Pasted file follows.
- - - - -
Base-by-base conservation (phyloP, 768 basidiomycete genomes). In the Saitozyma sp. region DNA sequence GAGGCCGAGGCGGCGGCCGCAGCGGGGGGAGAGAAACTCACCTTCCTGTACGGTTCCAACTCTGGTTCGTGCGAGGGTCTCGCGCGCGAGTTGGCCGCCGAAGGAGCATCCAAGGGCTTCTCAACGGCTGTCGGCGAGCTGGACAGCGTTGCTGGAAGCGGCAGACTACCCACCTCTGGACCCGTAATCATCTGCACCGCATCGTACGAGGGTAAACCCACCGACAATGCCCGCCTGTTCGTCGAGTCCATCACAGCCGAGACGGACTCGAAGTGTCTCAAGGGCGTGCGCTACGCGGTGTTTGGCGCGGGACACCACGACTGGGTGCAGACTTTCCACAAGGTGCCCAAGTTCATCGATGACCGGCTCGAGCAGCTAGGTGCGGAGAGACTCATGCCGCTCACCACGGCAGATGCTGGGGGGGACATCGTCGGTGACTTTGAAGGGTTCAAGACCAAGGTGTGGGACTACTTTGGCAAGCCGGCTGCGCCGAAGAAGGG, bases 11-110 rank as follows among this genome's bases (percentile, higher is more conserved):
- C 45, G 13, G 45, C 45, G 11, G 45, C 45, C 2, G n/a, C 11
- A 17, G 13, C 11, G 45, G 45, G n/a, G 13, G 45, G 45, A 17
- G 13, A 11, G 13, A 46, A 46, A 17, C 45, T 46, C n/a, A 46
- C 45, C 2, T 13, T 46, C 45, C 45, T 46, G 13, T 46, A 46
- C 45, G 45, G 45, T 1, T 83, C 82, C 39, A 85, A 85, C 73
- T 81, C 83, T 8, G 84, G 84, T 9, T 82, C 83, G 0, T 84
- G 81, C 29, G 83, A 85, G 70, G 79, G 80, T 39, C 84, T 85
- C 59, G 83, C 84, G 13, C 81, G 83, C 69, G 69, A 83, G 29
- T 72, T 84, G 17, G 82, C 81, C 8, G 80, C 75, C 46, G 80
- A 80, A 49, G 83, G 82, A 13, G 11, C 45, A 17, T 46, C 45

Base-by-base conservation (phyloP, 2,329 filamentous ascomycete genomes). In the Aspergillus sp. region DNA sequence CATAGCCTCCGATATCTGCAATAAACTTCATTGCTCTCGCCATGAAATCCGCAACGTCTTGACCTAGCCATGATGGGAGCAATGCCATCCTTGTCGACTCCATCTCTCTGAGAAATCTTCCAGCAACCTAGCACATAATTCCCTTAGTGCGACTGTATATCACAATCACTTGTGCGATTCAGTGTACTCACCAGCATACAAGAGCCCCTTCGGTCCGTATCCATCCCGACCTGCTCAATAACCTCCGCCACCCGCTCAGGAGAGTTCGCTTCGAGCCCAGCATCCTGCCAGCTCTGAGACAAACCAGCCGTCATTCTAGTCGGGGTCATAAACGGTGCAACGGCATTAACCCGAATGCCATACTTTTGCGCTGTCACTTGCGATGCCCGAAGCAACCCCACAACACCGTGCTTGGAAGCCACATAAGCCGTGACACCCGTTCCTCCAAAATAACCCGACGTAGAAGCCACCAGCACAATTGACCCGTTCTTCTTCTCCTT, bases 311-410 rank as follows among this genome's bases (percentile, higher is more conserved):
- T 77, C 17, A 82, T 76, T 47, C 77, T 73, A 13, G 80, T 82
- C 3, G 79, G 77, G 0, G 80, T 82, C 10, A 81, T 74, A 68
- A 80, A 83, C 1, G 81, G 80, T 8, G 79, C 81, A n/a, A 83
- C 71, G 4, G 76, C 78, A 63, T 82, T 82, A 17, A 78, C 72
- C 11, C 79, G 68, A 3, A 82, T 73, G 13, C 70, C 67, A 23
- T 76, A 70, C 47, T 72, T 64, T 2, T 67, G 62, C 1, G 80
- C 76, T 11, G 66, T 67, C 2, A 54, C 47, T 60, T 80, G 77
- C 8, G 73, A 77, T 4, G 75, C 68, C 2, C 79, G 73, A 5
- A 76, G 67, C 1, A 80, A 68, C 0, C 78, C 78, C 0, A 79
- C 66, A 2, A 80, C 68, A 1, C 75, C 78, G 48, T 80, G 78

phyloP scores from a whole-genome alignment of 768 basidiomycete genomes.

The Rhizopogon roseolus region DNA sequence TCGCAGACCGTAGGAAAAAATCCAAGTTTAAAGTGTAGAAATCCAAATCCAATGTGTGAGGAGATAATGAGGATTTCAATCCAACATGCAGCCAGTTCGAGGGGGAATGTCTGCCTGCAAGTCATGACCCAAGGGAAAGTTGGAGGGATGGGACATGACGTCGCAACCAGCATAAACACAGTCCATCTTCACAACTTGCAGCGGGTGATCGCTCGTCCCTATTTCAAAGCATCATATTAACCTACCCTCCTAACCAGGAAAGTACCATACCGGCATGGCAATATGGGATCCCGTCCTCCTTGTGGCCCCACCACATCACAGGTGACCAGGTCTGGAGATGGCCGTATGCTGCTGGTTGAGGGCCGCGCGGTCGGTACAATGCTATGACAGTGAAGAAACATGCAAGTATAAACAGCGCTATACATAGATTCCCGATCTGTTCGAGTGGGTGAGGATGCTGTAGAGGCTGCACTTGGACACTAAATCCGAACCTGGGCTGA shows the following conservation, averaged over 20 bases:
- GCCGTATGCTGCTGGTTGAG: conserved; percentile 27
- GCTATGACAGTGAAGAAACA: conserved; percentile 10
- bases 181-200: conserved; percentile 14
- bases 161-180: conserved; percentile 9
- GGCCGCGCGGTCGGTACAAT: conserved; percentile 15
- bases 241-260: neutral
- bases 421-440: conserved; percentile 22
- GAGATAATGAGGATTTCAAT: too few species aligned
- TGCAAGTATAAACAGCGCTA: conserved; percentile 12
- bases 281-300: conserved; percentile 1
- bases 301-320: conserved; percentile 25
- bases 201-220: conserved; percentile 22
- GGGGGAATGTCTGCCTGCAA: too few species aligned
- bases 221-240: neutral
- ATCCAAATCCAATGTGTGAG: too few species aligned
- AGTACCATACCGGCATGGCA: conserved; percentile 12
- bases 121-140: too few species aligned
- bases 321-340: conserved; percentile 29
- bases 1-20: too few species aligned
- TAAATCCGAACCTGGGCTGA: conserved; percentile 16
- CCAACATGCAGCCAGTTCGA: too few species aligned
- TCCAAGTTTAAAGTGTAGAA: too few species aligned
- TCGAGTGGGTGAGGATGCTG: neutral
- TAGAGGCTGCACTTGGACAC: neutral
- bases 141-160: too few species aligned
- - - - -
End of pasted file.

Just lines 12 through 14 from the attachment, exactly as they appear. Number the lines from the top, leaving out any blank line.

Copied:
Base-by-base conservation (phyloP, 2,329 filamentous ascomycete genomes). In the Aspergillus sp. region DNA sequence CATAGCCTCCGATATCTGCAATAAACTTCATTGCTCTCGCCATGAAATCCGCAACGTCTTGACCTAGCCATGATGGGAGCAATGCCATCCTTGTCGACTCCATCTCTCTGAGAAATCTTCCAGCAACCTAGCACATAATTCCCTTAGTGCGACTGTATATCACAATCACTTGTGCGATTCAGTGTACTCACCAGCATACAAGAGCCCCTTCGGTCCGTATCCATCCCGACCTGCTCAATAACCTCCGCCACCCGCTCAGGAGAGTTCGCTTCGAGCCCAGCATCCTGCCAGCTCTGAGACAAACCAGCCGTCATTCTAGTCGGGGTCATAAACGGTGCAACGGCATTAACCCGAATGCCATACTTTTGCGCTGTCACTTGCGATGCCCGAAGCAACCCCACAACACCGTGCTTGGAAGCCACATAAGCCGTGACACCCGTTCCTCCAAAATAACCCGACGTAGAAGCCACCAGCACAATTGACCCGTTCTTCTTCTCCTT, bases 311-410 rank as follows among this genome's bases (percentile, higher is more conserved):
- T 77, C 17, A 82, T 76, T 47, C 77, T 73, A 13, G 80, T 82
- C 3, G 79, G 77, G 0, G 80, T 82, C 10, A 81, T 74, A 68